As to ClubHouse winds, wouldn't it be useful to know the wind speed and direction as you come into home port for planning how you approach docking?

Posted by: DWHoover at May 25, 2013 10:32 AM | Reply

The Furuno RD33 shown on Ben's original photo not only accepts both NMEA2000 and 0183 inputs, it will also convert each of those inputs into the other format and re-export...the same functionality as the NN3D system itself. Very useful in multi-manufacturer environments. Can the Garmin GMI20 do that?

Posted by: Anonymous at May 26, 2013 2:42 PM | Reply

Ben: really looking forward to the project of getting your (non electronic) engine data onto N2K. Hope in your usual way you will be able to test a couple of alternative approaches at least.

Posted by: Anonymous at May 26, 2013 2:44 PM | Reply

Hey Ben - Not to nitpick, but did you ever wonder why the RD33 shows 2 feet less depth than all your other instruments? Perhaps it's connected to a different transducer, or calibrated for a different keel offset... just curious as I've had similar issues using different instruments (ST60, Actisense DST-2, Navnet3D, etc.) when it comes to depth.
The GMI20 looks very interesting, I just hope it comes with something more detailed than the 4 or 5 page "pamphlet" that Garmin uses as an excuse for an installation and operators manual on the GMI10...

Posted by: Grant at May 27, 2013 12:48 PM | Reply

At last! a Black Box chain counter! That's wonderful, but, why did AutoAnchor use NMEA 0183 when the world has moved on to N2K? Wouldn't it have been easier to connect a black box to an existing N2K network and instantly have the chain counter on the Garmin GMI 20?

Instead of recreating the rats nest of 0183 wires just for AutoAnchors chain counter, I guess I can use an Actisense NGW-1 and hook it up directly to N2K, (but at great cost). With a GMI-20 at the helm, seeing how much anchor chain is deployed would be a terrific addition.

Posted by: Richard C at May 28, 2013 11:44 AM | Reply

Richard, I'm assuming the AutoAnchor black box uses 0183 because as far as I can recall from my last browse through NMEA's web site, there is no NMEA2000 PGN for chain counting.

Perhaps the chain counter PGN was crowded out by the three PGNs reserved for LORAN data. :)

Posted by: Adam in reply to Richard C at May 28, 2013 11:58 AM | Reply

Thanks, Adam
That's too bad since knowing the amount of chain deployed is a safety issue. I think NMEA should make establishing a PGN for anchoring a high priority. Also, my idea for using an NGW-1 would not work without a PGN to convert to. Well, no need to rush out and buy a new GMI-20 to replace the GMI-10's.

Posted by: Richard C at May 28, 2013 12:08 PM | Reply

Richard,

Garmin added 0183 support for the AutoAnchor device in version 3.2 of the GMI10 software, and enhanced it with ver. 3.5. If you already have the GMI10, I would say you're good to go - just add the AutoAnchor device and connect to the existing 0183 connector of your GMI10.

http://www8.garmin.com/support/download_details.jsp?id=4819


Unfortunatly the GMI10 can only listen to one 0183 talker at a time, so if you have already connected a different 0183 device to that port, you will need to add a multiplexer to the system...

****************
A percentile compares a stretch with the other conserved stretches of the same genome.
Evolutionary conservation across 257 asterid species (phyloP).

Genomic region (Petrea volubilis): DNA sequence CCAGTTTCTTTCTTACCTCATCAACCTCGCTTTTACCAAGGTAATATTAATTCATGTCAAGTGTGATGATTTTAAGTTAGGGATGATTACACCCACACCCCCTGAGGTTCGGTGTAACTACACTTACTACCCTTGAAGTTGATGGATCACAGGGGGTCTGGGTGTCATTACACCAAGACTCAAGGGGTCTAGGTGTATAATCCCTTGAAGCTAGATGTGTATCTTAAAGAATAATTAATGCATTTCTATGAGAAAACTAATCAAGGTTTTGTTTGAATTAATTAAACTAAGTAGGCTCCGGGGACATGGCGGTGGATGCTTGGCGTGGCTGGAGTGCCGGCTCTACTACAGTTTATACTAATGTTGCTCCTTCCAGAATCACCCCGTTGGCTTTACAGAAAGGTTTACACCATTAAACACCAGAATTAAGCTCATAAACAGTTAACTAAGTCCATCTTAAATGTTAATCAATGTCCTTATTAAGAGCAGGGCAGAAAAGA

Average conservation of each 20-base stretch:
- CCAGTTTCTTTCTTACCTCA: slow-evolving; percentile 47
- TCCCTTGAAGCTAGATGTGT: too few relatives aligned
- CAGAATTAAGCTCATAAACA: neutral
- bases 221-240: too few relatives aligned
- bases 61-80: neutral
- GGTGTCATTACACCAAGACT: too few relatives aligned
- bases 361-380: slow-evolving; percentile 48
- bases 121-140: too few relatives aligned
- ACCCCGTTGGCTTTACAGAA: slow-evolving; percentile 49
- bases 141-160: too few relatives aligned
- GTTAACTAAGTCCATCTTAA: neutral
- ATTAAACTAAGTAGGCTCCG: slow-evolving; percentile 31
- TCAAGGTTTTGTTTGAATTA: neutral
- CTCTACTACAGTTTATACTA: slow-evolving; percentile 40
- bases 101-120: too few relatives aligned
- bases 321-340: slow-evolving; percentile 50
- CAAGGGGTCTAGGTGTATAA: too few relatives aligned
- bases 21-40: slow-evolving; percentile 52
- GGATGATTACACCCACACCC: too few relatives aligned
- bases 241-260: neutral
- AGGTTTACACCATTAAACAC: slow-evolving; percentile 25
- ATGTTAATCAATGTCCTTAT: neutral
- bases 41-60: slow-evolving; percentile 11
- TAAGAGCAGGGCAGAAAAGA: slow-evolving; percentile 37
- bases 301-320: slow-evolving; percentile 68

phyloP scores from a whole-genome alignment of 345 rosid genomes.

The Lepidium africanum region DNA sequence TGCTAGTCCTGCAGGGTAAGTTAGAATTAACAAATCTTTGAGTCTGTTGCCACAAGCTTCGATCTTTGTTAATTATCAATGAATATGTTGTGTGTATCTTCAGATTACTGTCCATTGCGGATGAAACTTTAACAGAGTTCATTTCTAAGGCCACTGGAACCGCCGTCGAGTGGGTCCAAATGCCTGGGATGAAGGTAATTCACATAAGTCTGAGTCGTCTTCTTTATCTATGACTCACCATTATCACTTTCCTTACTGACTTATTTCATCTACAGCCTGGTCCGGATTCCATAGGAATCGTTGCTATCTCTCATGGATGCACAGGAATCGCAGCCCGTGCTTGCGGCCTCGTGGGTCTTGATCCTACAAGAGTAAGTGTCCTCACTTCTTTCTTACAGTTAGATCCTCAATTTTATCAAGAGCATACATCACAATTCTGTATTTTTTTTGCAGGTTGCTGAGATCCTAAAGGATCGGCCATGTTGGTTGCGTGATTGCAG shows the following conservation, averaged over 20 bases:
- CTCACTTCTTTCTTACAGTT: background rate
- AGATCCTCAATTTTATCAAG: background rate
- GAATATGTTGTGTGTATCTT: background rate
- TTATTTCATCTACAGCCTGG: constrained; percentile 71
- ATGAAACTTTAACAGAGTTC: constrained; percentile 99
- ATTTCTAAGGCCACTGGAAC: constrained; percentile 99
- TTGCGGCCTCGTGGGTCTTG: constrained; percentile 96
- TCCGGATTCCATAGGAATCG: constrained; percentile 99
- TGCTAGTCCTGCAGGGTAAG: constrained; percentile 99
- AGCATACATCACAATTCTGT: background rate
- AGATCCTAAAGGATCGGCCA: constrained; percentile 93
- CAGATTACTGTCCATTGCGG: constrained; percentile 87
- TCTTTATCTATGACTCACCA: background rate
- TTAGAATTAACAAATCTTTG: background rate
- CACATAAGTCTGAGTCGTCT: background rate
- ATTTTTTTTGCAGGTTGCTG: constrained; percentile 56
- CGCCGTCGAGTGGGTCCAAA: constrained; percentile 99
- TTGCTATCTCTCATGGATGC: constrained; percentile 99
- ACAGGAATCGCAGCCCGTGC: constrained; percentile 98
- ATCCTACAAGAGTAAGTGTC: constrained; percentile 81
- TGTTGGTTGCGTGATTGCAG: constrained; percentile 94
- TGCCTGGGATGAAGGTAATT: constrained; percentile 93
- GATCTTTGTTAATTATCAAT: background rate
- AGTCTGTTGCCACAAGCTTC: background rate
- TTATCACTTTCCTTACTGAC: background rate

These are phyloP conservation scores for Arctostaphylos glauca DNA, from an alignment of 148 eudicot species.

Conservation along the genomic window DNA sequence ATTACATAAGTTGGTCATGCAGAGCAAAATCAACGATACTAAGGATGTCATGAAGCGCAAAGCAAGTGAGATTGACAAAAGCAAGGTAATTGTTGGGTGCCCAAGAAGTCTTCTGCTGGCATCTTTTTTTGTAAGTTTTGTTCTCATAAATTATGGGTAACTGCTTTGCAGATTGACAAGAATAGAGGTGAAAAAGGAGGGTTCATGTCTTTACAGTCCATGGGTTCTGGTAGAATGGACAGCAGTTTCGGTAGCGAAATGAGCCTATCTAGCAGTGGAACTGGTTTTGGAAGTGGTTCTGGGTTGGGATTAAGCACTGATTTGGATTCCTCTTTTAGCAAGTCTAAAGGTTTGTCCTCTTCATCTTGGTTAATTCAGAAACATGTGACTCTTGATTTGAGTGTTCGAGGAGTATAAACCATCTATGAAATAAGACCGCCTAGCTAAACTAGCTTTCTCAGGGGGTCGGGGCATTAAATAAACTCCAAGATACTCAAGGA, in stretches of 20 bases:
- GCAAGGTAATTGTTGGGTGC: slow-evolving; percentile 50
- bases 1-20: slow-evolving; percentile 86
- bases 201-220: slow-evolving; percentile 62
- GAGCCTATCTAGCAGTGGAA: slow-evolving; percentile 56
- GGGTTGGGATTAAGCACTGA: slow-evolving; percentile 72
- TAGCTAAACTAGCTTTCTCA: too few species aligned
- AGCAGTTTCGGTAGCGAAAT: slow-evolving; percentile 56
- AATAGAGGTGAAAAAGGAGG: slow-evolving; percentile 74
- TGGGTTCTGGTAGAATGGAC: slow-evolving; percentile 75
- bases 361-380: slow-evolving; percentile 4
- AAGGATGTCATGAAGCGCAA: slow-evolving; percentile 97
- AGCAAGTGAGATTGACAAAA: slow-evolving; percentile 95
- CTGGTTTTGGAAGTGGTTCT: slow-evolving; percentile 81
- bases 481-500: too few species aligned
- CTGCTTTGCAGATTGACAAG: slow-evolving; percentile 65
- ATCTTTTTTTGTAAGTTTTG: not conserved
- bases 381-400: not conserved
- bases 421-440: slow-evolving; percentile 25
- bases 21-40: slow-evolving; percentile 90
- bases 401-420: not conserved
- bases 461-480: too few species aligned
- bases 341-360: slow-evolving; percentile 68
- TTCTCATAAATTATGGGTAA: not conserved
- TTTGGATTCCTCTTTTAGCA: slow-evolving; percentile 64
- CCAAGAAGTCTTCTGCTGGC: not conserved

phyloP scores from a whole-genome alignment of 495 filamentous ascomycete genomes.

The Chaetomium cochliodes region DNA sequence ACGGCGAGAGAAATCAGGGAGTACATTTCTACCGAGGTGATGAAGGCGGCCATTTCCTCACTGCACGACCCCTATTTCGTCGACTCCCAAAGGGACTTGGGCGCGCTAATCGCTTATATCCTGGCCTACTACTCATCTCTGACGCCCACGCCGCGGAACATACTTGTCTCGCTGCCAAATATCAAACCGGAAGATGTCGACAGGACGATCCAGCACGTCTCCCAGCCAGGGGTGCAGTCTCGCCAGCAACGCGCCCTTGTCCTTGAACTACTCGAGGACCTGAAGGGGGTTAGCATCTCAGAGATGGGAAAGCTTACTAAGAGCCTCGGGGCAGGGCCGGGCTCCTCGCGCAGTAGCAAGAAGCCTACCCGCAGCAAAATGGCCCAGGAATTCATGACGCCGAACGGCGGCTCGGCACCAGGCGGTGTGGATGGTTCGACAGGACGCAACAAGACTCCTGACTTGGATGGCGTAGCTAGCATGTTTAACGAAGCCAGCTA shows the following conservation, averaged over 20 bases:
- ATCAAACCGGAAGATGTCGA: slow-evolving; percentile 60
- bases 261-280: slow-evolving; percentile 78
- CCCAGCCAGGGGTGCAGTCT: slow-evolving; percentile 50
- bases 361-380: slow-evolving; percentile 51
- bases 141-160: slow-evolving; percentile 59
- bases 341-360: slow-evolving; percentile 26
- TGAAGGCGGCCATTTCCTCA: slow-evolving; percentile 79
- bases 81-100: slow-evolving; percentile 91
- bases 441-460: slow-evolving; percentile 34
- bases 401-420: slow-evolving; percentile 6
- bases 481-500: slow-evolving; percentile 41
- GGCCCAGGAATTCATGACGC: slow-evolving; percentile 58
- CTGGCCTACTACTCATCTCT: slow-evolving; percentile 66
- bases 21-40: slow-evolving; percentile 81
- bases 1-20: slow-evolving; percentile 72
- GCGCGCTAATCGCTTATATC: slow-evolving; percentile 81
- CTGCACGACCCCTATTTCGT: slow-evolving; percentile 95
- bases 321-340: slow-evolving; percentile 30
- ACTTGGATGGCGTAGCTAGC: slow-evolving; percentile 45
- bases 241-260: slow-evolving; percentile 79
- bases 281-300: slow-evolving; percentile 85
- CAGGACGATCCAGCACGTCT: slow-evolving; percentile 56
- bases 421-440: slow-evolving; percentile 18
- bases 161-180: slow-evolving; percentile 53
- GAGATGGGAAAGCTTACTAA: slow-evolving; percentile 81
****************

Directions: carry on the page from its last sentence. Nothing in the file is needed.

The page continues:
Posted by: Grant at May 28, 2013 12:28 PM | Reply

Thanks, Grant. That's interesting because on the GMI 20 the AutoAnchor setup is only visible in Demo mode.

PS. Tried to get an entry up this morning but now it will have filed from a press tour in Korea!

Posted by: Ben at May 28, 2013 1:50 PM | Reply

Yes, it seems the GMI10 is designed to only display certain menus, when it senses the appropriate device/data on the network... I suppose this is meant to simplify things, but (in the absence of a comprehensive manual, PDF or paper, which I've whined about already) it does make it a little difficult to determine the full extent of it's capabilities. I've pointed out this issue to Garmin before, but they apparently feel this is the correct approach...
Have fun in Korea!

Posted by: Grant at May 28, 2013 2:00 PM | Reply

Ben, if you haven't yet updated the B&G Triton software, you should do so. B&G added a lot more functionality, displays and alarms - particularly those related to engines, tanks, trim tabs, etc. The concurrently released manual update doesn't even cover all that is contained in the software.

Mark

Posted by: Mark at May 29, 2013 1:13 PM | Reply

hi Ben
just wondering does the new gmi20 have a dedicated anchor watch

regards morris

Posted by: morris in reply to Ben at June 16, 2013 7:04 PM | Reply

Not positive but don't think so, Morris. It seems like the anchor drag alarm graphic seen on the Maretron and Vesper displays could be on any N2K display, but it's not common.

Posted by: Ben in reply to morris at June 16, 2013 8:10 PM | Reply

I believe that the difference between true and clubhouse wind is the way that it is displayed. True wind is displayed as the true wind relative to the bow of the boat. Clubhouse wind is like a static clubhouse wind gauge, usually with North at the top.

In other words, the arrow at 90 degrees may indicate any direction of wind (depending on where the boat is pointing) in a wind instrument display but will always be East on a clubhouse display. It is kind of useful for an anchored boat so you can easily look and see if the wind has shifted.

Posted by: George at July 18, 2013 6:34 PM | Reply